SARS-CoV-2 is known to infect cells of the respiratory tract. A deeper understanding of which cells support the infection, and to what extent, could lead to insights into disease progression and severity. Scientists at the UNC School of Medicine sought to understand which cells in the airway the virus infects, and how it gets into the lungs in the patients who develop pneumonia. To this end, they have characterized some of the ways in which SARS-CoV-2 infects the nasal cavity and infects and replicates progressively less well in cells lower down the respiratory tract—including the lungs.
The team’s findings suggest the virus tends to become firmly established first in the nasal cavity, but in some cases the virus is aspirated into the lungs, where it may cause more serious disease, including potentially fatal pneumonia.
The results are published in Cell in the paper, “SARS-CoV-2 Reverse Genetics Reveals a Variable Infection Gradient in the Respiratory Tract.”
“If the nose is the dominant initial site from which lung infections are seeded, then the widespread use of masks to protect the nasal passages, as well as any therapeutic strategies that reduce virus in the nose, such as nasal irrigation or antiviral nasal sprays, could be beneficial,” said study co-senior author Richard Boucher, MD, a professor of medicine and director of the Marsico Lung Institute at the UNC School of Medicine.
“This is a landmark study that reveals new and unexpected insights into the mechanisms that regulate disease progression and severity following SARS-CoV-2 infection,” said Ralph Baric, PhD, professor of epidemiology at the UNC Gillings School of Public Health. “In addition,” Baric continued, “we describe a new reverse genetic platform for SARS-CoV-2 allowing us to produce key indicator viruses that will support national vaccine efforts designed to control the spread and severity of this terrible disease.”
The researchers used a reverse genetics system to generate a GFP reporter virus to explore SARS-CoV-2 pathogenesis. The authors wrote that “high-sensitivity RNA in situ mapping revealed the highest ACE2 expression in the nose with decreasing expression throughout the lower respiratory tract, paralleled by a striking gradient of SARS-CoV-2 infection in proximal (high) vs distal (low) pulmonary epithelial cultures.”
The researchers used different isolates of SARS-CoV-2 to see how efficiently they could infect cultured cells from different parts of the human airway. They found a striking pattern of continuous variation, or gradient, from a relatively high infectivity of SARS-CoV-2 in cells lining the nasal passages, to less infectivity in cells lining the throat and bronchia, to relatively low infectivity in lung cells.
ACE2—the cell surface receptor that the virus uses to get into cells—was found to be more abundant on nasal-lining cells and less abundant on the surface of lower airway cells. This difference could explain, in part, why upper airway nasal-lining cells were more susceptible to infection.
Other experiments focused on TMPRSS2 and furin, two protein-cleaving enzymes found on many human cells. It’s thought that SARS-CoV-2 uses those two enzymes to re-shape key virus proteins and enter human cells. The experiments confirmed that when these human enzymes are more abundant, this particular coronavirus has an increased ability to infect cells and make copies of itself.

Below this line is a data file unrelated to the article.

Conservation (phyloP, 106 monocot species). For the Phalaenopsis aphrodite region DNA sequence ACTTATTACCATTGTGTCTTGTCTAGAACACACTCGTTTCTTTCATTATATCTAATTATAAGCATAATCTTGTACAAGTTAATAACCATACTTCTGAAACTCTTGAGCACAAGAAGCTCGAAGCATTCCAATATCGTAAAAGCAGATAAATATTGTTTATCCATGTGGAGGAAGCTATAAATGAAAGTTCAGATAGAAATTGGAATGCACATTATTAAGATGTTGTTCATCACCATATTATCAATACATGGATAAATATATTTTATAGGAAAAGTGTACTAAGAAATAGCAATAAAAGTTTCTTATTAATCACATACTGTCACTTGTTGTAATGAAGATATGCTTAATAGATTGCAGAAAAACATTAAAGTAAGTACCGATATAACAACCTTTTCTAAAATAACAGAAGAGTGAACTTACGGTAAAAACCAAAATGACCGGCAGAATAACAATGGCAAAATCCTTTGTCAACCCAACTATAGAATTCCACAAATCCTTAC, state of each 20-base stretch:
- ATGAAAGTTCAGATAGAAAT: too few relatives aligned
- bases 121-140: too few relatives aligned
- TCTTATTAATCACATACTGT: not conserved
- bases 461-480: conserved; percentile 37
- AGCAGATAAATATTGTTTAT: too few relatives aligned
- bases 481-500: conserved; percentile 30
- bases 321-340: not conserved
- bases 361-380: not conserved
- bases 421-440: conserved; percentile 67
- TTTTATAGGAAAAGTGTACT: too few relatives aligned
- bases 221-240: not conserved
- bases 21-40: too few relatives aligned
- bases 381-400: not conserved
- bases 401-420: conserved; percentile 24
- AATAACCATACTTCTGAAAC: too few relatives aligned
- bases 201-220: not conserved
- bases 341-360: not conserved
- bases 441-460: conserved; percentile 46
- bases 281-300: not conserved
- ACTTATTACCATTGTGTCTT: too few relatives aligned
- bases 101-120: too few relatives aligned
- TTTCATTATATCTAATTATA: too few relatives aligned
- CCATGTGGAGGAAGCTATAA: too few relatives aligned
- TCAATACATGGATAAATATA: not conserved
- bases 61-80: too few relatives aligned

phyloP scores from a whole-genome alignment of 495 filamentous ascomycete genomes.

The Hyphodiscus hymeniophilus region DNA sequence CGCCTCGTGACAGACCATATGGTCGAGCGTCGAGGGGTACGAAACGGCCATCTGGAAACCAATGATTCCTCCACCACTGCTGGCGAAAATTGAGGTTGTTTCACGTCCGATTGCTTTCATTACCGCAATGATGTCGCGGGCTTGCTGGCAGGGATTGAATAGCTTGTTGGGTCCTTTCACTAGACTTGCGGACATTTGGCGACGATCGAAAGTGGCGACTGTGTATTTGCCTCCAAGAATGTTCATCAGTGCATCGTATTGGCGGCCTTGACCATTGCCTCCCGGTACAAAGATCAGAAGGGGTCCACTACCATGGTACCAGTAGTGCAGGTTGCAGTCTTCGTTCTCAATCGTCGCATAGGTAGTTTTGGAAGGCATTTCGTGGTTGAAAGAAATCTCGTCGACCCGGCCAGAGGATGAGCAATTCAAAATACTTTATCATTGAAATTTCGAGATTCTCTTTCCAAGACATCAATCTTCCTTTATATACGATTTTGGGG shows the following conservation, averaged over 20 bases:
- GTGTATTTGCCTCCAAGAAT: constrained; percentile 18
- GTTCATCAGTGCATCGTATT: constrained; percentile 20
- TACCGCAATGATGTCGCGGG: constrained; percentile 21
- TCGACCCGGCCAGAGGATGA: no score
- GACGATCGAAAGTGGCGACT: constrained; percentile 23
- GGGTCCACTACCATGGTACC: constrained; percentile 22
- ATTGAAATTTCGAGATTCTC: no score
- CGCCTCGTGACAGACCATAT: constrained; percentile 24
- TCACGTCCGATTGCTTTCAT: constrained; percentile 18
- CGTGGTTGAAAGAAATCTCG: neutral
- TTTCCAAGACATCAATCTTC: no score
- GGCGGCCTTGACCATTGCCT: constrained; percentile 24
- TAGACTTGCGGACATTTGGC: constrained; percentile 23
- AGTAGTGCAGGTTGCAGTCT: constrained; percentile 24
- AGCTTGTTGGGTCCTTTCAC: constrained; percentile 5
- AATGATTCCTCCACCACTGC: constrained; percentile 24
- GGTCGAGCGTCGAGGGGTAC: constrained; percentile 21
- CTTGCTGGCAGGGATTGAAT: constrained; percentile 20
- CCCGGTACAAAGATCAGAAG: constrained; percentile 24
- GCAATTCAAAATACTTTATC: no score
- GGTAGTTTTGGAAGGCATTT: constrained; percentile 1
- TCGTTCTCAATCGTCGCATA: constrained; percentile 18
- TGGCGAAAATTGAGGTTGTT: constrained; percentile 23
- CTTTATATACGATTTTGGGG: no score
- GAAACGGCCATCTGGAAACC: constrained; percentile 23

From studies done on autopsied lungs from COVID-19 patients, the team “identified focal disease and, congruent with culture data, SARS-CoV-2-infected ciliated and type 2 pneumocyte cells in airway and alveolar regions, respectively.” These findings, they wrote, “highlight the nasal susceptibility to SARS-CoV-2 with likely subsequent aspiration-mediated virus seeding to the lung in SARS-CoV-2 pathogenesis.”
Intriguingly, the virus did not infect airway-lining cells called club cells, despite the fact that these cells express both ACE2 and TMPRSS2. Moreover, the same types of airway epithelial cells from different human donors, especially lower-airway epithelial cells, tended to vary significantly in their susceptibility to infection. Such findings suggest that there are undiscovered factors in airway cells that help determine the course of infection in individuals—a course known to vary widely from mild or no symptoms all the way to respiratory failure and death.
The team mapped the sites of coronavirus infection in the lungs of several people who had died from COVID-19, and found that these sites exhibited a sort of patchiness and other characteristics consistent with the hypothesis that these sites had originated from infection higher in the airway.
The hypothesis that aspiration of oral contents into the lung is a significant contributor to COVID-19 pneumonia is consistent with the observations that people at higher risk for severe lung disease—the elderly, obese, and diabetic—are more prone to aspiration, especially at night.
The team also found that previously described individual antibodies capable of neutralizing the original SARS coronavirus of 2002 and the MERS coronavirus, which has been spreading slowly in the Middle East since 2012, did not neutralize SARS-CoV-2. However, blood serum from two of five SARS 2002 patients showed a low level but significant capability to neutralize SARS-CoV-2 infectivity in cultured cells. These data suggest that people who have been exposed to other coronaviruses may carry some other types of antibodies in their blood that provide at least partial protection against SARS-CoV-2.
“These results,” noted James Kiley, director of the division of lung diseases at the National Heart, Lung, and Blood Institute, “using some novel and innovative methodology, open new directions for future studies on SARS-C0V-2 that may guide therapeutic development and practices for reducing transmission and severity of COVID-19.”